Uber has launched its mid-tier UberExec service in London today, extending the range of pricing options Uber customers have when choosing to book their next taxi journey with the company.
While it already operates its lower-cost UberX service and its more lavish UberLux service in London, it also thought giving corporate users an equivalent service in the form of UberExec would go down well with city types.
As it’s aimed at busy people on the move, each car also includes useful things like in-car phone chargers too. To access UberExec, simply open up the regular Uber app and select the Exec ride option from the bottom of the screen.
➤ Exec is arriving in London [Uber]
See the rest here: Uber brings its Exec car service to London
Catering to a smartphone-happy user base that skews young and female, the fashion site The Hunt has released its first iPhone app. The startup closed a Series A round of $5.5 in early July led by Javelin Partners, having accumulated a roster of high profile seed round investors including Ashton Kutcher and Tyra Banks.
Since its launch in January, the site has allowed users to post “hunts,” or pictures of unidentified clothing items from Tumblr, Pinterest, or the like that they want to track down. Community members then jump in to either identify the exact product or to provide suggestions for similar ones. Unlike sites that trade in inspirational photos — the Tumblrs, Pinterests, and Instagrams of the world — The Hunt’s aim is to serve those people who want to act on that inspiration.
At this point, users are joining 200,000 hunts each week, twice the number they were seeing two months ago.
With its iPhone app, The Hunt is focusing in on mobile, and will next be making their website mobile optimized. CEO Tim Weingarten said that at this point mobile accounts for 50% of traffic, with 85% of that coming from smartphones — largely iPhones — and 15% from tablets. The team noticed a significant jump in mobile usage last spring, and that percentage has been growing steadily since, a trend Weingarten chalks up to their young user base’s preference for mobile overall.
“What happens is that you see someone on the street and take a picture of their jacket,” Weingarten said. “You’re browsing Instagram or Pinterest and take a screen cap. That’s really the key experience… You add products as you’re out and about.”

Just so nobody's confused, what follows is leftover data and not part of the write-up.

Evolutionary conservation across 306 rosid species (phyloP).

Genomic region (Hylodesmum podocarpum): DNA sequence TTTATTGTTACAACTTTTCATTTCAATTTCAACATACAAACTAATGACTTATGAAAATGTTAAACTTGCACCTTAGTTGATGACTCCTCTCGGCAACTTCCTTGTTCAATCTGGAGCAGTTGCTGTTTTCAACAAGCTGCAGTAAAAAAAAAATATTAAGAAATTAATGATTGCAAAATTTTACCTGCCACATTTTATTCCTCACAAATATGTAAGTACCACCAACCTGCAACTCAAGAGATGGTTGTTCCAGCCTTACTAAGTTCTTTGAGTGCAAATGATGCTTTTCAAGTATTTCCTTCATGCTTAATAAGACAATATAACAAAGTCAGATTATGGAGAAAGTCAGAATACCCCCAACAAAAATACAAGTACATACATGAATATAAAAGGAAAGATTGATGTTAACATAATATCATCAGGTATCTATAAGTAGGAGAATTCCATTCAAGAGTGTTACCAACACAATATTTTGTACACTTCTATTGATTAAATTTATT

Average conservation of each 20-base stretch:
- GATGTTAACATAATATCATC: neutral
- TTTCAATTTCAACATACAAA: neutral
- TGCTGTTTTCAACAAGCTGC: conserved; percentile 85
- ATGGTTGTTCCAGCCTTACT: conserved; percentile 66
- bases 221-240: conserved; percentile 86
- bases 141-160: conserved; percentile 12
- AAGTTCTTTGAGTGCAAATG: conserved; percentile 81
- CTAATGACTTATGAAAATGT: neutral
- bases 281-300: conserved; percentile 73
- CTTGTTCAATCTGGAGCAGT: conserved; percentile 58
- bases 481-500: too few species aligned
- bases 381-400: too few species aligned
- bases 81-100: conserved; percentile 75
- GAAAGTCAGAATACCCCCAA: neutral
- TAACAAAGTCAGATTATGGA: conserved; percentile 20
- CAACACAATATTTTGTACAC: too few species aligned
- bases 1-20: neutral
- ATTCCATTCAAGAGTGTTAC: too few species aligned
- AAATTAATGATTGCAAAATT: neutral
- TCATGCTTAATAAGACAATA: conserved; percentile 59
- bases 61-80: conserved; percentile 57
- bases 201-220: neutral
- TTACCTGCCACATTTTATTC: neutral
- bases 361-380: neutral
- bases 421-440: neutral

So mobile makes sense. The bigger question is how The Hunt, which is essentially a log of the specific items that people want to drop money on, is planning to leverage commerce and the wealth of data it is accumulating on consumer intent.
“We know what people are looking to buy. Not what people were buying two months ago, but what people want to buy in the future. That information is very helpful for brands,” Weingarten said.
The site currently uses an affiliate model for purchasing products suggested by community members. Personalization is still minimal, meaning the site doesn’t employ a true feed that floats hunts to the top based on user relevance. According to Weingarten, that’s on the roadmap for the next six month, a good plan since it would almost certainly result in higher purchase rates; the conversion of outbound clicks to ecommerce sites to purchases now stands at 1.5-1.75%.
That said, the new app does employ a tagging system that surfaces related tags for users, which the team is also building out in the next six months.
“The personalization that we’re pursuing is challenging you to solve appropriate hunts as a stylist and also hunts that are most interesting to you as a shopper. That surfaces itself as a feed,” Weingarten said.
Based on users’ intention to buy and a significant amount of traffic driven to other sites, The Hunt has been getting a lot of inquiries from ecommerce sites. As far as brand involvement goes, those that want to get involved with The Hunt typically do so by having their social media manager solve hunts with links to their most relevant products. The Hunt has also begun to offer brands relevant data on user activity.
If the brand starts getting too overtly spammy — posting queries and then solving them with their own products — community vigilantes tend to call them out on it, Weingarten noted.
The Hunt also has the potential to make use of user-generated product photos, which many ecommerce sites are picking up on as a tactic to increase conversion rates. If hunts concluded users posting photos of themselves in the items they finally tracked down, you can see how this could encourage further purchases. While this isn’t in the startup’s immediate plans, it’s one of many roads that they could go down, and we’ll be looking to see how that pans out in the coming months.